Rev. Jaganath, Integral Yoga Minister and Raja Yoga master teacher, has spent a lifetime delving into the deepest layers of meaning in Patanjali’s words within the Yoga Sutras. Our series continues with sutras: 2.4 and 2.5. Here, Patanjali elucidates further on the klesas, the five causes of our human suffering, starting with the first klesa, avidya or ignorance—the foundation upon which the remaining klesas rest.

Sutra 2.4: avidya kṣetraṃ uttareṣaṃ prasupta-tanu-vichchinna-udārāṇām

Ignorance is the field for the others [other klesas] mentioned after it, whether they be dormant, feeble, intercepted or sustained (Swami Satchidananda translation). Ignorance is the origin of the other root causes of suffering (klesas), whether they are dormant, weakened, interrupted, or fully active (Rev. Jaganath translation).

avidya = ignorance; not-knowing, delusion, nonwisdom  (See 2.3, 2.4, 2.5, 2.24; refer to 2.3 for more on avidya).

kṣetraṃ = origin; field, ground
from kṣi = possess

uttareṣaṃ = of the others

prasupta = dormant; fallen, asleep, inactive, latent
from pra = before, forward + supta = from svap = sleep

tanu = weakened; feeble, attenuated, lessened, diminished, small, thin
from tan = stretch, spin out

vichchinna = interrupted; intercepted, suppressed, overpowered
from vi = asunder, away + chinna, from chid = cut

udārāṇām = fully active; engaged, sustained, aroused
from ud= up, forth, out + āra, from the root = go

Sutra 2.5:  anitya-aśuci-duḥkha-anātmasu nitya-śuci-sukha-ātman-khyātir avidyā

Ignorance is regarding the impermanent as permanent, the impure as pure, the painful as pleasant and non-Self as the Self (Swami Satchidananda translation).

Ignorance is rooted in misperception. It is due to experiencing:

  • What changes as unchanging
  • What is impure, colored by bias, and nonvirtuous as pure, free of bias, and virtuous
  • What brings pain, restlessness, dissatisfaction, and distress as that which brings serenity, contentment, fulfillment, and happiness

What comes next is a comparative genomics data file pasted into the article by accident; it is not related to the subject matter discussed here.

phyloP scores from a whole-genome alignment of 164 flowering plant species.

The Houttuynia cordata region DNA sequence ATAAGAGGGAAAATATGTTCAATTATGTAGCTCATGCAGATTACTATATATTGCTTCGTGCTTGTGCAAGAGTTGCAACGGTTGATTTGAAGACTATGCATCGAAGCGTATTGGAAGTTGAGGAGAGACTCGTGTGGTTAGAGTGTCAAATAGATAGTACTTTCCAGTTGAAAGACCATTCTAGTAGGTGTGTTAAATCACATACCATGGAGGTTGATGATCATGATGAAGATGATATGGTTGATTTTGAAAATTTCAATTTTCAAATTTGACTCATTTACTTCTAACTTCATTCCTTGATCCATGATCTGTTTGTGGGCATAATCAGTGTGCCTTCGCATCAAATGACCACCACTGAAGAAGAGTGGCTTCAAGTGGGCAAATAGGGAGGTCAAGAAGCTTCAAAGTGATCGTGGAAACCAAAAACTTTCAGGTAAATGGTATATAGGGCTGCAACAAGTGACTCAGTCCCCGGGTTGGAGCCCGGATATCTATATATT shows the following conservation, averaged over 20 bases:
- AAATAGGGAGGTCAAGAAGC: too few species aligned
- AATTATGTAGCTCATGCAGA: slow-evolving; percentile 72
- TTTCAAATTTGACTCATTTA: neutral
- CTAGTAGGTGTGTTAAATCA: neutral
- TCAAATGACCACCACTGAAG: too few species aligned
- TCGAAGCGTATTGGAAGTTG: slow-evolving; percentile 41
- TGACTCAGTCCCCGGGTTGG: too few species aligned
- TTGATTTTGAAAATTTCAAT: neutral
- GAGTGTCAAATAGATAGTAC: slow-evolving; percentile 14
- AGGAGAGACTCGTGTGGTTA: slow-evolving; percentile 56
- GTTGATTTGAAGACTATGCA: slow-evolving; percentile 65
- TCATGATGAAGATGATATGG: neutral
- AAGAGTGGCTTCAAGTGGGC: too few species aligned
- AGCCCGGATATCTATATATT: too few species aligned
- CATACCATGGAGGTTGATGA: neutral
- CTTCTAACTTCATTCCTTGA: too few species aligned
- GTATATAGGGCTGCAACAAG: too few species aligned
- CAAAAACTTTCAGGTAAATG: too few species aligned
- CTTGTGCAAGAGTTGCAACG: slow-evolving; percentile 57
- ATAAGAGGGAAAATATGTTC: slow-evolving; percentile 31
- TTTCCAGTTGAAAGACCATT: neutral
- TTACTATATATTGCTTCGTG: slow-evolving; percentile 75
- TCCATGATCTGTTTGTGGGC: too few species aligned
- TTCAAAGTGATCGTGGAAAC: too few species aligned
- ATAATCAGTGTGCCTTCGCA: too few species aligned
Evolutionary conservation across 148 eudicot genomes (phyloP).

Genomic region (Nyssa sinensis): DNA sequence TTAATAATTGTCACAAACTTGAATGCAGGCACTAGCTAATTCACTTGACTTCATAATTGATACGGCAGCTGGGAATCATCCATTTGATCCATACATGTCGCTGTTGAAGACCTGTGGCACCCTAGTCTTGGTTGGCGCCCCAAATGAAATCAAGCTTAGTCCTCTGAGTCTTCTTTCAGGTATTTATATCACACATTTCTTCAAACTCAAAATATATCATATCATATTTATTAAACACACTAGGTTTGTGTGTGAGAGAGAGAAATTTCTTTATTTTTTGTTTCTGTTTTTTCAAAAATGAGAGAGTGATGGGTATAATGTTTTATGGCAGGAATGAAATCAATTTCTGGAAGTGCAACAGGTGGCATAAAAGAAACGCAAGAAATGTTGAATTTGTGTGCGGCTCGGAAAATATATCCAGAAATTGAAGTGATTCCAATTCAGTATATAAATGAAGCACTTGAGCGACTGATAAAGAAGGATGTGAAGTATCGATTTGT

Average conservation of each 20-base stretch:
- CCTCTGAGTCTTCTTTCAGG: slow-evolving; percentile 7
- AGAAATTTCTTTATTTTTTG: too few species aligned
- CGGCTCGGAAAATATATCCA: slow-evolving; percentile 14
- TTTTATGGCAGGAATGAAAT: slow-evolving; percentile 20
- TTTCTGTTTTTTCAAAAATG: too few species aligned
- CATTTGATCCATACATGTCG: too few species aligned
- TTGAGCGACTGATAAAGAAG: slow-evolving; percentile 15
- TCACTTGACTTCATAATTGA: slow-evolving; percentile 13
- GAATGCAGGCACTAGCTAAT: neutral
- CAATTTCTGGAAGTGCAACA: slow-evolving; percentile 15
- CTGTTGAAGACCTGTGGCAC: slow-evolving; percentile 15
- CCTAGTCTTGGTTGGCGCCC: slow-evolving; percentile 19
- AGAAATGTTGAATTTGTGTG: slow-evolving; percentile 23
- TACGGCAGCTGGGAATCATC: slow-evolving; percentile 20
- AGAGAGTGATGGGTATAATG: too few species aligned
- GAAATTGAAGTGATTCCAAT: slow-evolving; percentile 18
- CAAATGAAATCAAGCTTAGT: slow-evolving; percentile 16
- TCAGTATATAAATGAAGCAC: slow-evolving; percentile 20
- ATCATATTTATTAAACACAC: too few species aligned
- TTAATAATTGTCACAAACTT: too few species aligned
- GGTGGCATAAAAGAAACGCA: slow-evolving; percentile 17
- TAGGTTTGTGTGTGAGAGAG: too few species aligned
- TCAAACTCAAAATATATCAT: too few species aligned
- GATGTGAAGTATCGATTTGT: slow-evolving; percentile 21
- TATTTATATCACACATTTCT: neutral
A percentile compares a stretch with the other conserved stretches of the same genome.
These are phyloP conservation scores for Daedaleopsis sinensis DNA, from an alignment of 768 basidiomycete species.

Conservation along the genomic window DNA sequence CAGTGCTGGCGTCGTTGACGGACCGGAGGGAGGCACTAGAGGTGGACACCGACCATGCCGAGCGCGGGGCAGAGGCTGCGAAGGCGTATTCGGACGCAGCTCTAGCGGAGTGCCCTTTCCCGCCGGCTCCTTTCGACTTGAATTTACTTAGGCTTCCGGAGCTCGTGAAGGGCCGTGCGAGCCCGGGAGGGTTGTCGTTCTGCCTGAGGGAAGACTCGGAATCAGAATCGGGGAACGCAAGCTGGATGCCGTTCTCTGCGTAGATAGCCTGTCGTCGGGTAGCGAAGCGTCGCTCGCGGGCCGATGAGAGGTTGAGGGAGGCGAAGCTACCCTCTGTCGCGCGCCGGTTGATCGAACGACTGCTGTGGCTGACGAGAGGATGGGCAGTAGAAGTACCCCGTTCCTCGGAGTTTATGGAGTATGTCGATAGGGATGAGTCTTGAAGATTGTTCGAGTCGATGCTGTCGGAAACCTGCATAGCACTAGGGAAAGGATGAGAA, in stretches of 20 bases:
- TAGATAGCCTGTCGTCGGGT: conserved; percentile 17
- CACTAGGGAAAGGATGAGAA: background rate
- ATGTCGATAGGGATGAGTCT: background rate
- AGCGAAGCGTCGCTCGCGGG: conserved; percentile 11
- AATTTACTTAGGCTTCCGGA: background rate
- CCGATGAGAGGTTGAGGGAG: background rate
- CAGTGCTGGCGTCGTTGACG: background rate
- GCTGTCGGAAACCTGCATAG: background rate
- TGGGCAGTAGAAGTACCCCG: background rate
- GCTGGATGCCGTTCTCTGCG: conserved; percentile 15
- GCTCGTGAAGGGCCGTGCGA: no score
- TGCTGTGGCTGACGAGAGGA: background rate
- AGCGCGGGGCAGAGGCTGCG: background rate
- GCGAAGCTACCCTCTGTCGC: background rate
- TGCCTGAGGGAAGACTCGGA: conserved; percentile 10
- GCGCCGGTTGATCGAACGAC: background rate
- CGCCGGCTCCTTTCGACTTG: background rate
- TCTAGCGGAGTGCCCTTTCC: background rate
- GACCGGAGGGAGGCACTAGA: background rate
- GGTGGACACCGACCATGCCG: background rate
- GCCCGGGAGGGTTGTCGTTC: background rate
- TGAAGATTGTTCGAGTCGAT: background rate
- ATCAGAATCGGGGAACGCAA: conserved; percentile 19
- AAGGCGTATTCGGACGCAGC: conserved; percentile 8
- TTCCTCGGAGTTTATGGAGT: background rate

• What is not the Self as the Self
    (Rev. Jaganath translation)


anitya = changes; impermanent, transient, fleeting, not everlasting, occasional, nonessential, unimportant, uncertain
from a = not + nitya = eternal, from ni = lend

The definitions of this word suggest that ignorance is not just concerned with black and white, true/not true situations. It is simply getting whole swaths of life wrong: regarding what is nonessential as essential, unimportant as important, what is uncertain and can’t be counted on, as trustworthy. This nuanced look at one of the contributory factors of ignorance helps keep us from simply      identifying our big mistakes and shortcomings as born of ignorance. Ignorance most often is a silent killer of happiness, found in misperceiving or having a dysfunctional relationship with the minutia of life. We need to always keep in mind that clinging is out of step with the rhythms of life.

aśuci = impure
 from a = not + śuci = pure, from śuc = gleam

duḥkha =pain, restlessness, dissatisfaction, distress; dissatisfaction (to feel that life is flawed in our eyes), discontent, anxiety, stress, pain, uneasiness, difficulty, sorrow, trouble, to cause or feel pain, unpleasant. Refer to 1.31 for more on duhkha.

anātmasu = not self
from an = not + ātma = self

nitya = unchanging; permanent

śuci = pure; shining, glowing, gleaming, radiant, bright, white, clear, clean, pure, honest, virtuous, holy, a true friend, the condition of a religious student, untainted
from suc = to gleam, glow, burn, suffer violent heat or pain, be absorbed in deep meditation

The yogi seeks to think, speak, and act without selfish attachment. This gradually thins and ultimately overcomes the power that fear, lust, greed, anger, hatred, obstinacy, and laziness have to obstruct the inner Light.

Essential to purity is clarity of intentions and acknowledgment of our strengths and weaknesses. It is a balanced mind, free from bias and the limited self-interest that can cloud our innate capacity for good judgment and for serving the common good.

sukha = happiness; pleasure, joy, well being, running swiftly or easily (applied to cars or chariots), easy, agreeable, gentle, mild, comfortable, happy, prosperous, virtuous, pious, the sky, heaven. Refer to 1.33 for more on sukha.